Beyond the actual gameplay, it is clear that OOTP was created by people who really enjoy the game of baseball and are also stat-friendly, so you will see numbers like wOBA and WAR in the game, though I'm not certain which versions they use as they don't match up to Baseball-Reference, Baseball Prospectus, or Fangraph's numbers. They also use these concepts in the simulation engine to make it more realistic. As an advanced-stat baseball guy, this is a huge selling point for me.

In total, this game is a micro manager's dream. If you want to make every decision for your team on every pitch in every game, you can do so. But if you would rather simulate a full season, you can do that as well. You have the choice to manually make every decision or have the computer automatically do so. Then you can play as many games or as few games as you would like. Regardless of how involved you would like to be in the game, OOTP allows you to do that.

However, it is important to stress that this is an entirely different type of game than MLB The Show or MLB2K, which are more accessible to the casual baseball fan. It is a baseball management game, so you have to either be crazy about baseball, management, or simulations to truly enjoy this game. If you are, this is what you need.


  • Comprehensive management choices
  • Great online community
  • Advanced stat friendly


  • Very complex, can be overwhelming
  • Minimal gameplay graphics

iOOTP 2014 Review

In addition to the full OOTP 15 game, I also checked out iOOTP 2014, the mobile version of Out of the Park. Obviously, as it is a smaller version of the game, it is not as comprehensive as OOTP 15. That doesn't mean it's bare-bones, though. The concept is very similar to OOTP, but it's just scaled down. You have the option to simulate 2014 or historical major leagues (a few years are included and the rest are available for purchase in the game), or a fictional league.

My favorite part of the game is the option to start with a draft. It's fun to try to put a team together from scratch, mixing veterans with prospects, and finding just the right players to fit the necessary roles. However, this can be a little difficult, as there is no filter for batting hand or age. I have also found that a whole bunch of middle relievers appear when ranking by best player available. Also, there is no way to jump to different pages of available players. So if you are on some page way back (they aren't numbered), you have to click the "Previous" button until you get to the front. Finally, players get really mad at you when you send them to the "minors" even if they are a 20-year old Byron Buxton. If your 25-man roster still has spots available when you draft a player, they automatically go there. Then you have to demote them to the minors, upsetting them. There are definitely improvements to be made in the draft process.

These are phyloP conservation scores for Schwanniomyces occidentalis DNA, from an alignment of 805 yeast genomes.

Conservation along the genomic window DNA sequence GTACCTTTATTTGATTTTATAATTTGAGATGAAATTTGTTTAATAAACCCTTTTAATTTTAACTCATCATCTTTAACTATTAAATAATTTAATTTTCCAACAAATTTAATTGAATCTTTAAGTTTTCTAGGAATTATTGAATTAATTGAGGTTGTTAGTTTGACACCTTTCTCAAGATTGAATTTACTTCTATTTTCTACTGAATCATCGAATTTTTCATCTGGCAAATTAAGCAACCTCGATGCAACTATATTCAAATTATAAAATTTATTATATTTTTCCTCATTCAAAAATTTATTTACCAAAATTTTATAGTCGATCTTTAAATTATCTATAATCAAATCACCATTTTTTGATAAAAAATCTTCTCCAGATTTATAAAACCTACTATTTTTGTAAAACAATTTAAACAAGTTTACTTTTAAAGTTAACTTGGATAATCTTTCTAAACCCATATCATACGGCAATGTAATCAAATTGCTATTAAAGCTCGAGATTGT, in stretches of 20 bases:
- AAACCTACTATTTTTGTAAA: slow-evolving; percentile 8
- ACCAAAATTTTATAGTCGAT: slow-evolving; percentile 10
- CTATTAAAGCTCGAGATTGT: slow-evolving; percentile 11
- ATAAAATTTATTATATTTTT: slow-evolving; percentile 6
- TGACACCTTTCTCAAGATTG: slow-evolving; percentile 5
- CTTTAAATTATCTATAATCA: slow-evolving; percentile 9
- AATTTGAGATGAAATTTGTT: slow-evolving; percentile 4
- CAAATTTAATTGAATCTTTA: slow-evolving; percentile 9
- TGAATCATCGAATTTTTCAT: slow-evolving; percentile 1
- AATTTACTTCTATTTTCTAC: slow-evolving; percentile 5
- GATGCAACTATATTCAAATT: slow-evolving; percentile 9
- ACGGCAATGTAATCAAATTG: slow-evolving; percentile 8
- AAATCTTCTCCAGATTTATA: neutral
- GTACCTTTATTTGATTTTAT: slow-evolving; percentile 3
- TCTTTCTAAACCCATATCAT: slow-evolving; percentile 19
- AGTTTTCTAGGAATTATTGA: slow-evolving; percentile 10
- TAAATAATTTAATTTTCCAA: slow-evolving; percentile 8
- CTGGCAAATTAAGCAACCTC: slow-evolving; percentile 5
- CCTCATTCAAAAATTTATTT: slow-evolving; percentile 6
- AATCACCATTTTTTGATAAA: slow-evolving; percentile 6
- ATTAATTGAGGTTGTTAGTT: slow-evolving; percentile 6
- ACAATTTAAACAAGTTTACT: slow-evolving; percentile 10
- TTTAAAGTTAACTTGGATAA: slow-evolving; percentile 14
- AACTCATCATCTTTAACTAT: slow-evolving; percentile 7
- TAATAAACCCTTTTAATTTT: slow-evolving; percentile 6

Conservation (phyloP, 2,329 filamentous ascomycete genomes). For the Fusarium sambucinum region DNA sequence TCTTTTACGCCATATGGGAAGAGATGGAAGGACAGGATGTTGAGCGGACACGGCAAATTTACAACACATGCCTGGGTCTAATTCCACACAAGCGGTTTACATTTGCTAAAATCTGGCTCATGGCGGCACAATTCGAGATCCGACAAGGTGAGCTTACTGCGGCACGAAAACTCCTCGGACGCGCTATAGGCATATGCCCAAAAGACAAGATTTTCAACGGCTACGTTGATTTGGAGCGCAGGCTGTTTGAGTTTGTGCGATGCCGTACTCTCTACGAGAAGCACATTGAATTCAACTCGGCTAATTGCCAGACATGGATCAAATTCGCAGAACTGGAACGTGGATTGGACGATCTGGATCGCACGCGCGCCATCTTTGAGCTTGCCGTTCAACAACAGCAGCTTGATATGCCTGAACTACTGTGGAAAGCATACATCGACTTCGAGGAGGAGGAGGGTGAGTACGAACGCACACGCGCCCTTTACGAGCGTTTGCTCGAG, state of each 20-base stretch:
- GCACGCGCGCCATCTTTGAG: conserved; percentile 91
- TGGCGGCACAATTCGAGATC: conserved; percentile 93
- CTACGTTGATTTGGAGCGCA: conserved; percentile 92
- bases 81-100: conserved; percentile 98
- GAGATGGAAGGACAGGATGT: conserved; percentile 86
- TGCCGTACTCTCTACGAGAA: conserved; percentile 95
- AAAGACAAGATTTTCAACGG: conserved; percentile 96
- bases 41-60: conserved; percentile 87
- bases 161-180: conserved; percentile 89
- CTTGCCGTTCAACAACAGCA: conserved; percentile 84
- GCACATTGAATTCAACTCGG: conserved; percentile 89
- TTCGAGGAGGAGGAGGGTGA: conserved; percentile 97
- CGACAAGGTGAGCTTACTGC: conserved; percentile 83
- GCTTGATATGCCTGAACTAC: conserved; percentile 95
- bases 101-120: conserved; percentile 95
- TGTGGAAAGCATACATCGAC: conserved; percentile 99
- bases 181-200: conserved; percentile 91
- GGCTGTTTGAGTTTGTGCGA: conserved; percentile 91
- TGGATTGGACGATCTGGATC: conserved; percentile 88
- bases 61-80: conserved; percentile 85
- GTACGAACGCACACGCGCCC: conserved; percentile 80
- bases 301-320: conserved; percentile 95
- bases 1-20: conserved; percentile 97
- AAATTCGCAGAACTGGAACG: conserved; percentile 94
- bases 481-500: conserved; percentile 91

Once your team is drafted (if you chose that option) you can then set up your rotation, bullpen, depth charts, and lineups however you want. You also have the option of setting strategies, much like in the full game. This is obviously the strength of the game, providing limitless hours of tinkering and simulating. When playing an actual game, you have the option of setting your infield and outfield, managing the substitutions, and using various in-game strategies.

However, because of the nature of mobile gaming, this app does sacrifice some features and parts that would help gameplay. First of all, only 40-man rosters are included, and there is no minor league. When trying to set lineups, it takes an awful lot of work to find which hitters fare better in certain situations, as you can not view splits on the page to set the depth chart. I have also found that swiping does not always work on pages where it should.

Despite these few minor squabbles, iOOTP is still an amazing game. It provides an immersive experience much like the full-fledged desktop game, but in a much smaller package. If you have an iOS device, are a baseball fan, have $5 to spend, and haven't bought iOOTP 2014, you're doing it wrong.


  • Mobile
  • Immersive and complex options
  • Tons of time-wasting opportunities


  • Only on Apple Store
  • Strange rating behavior
  • Not as many options as the full game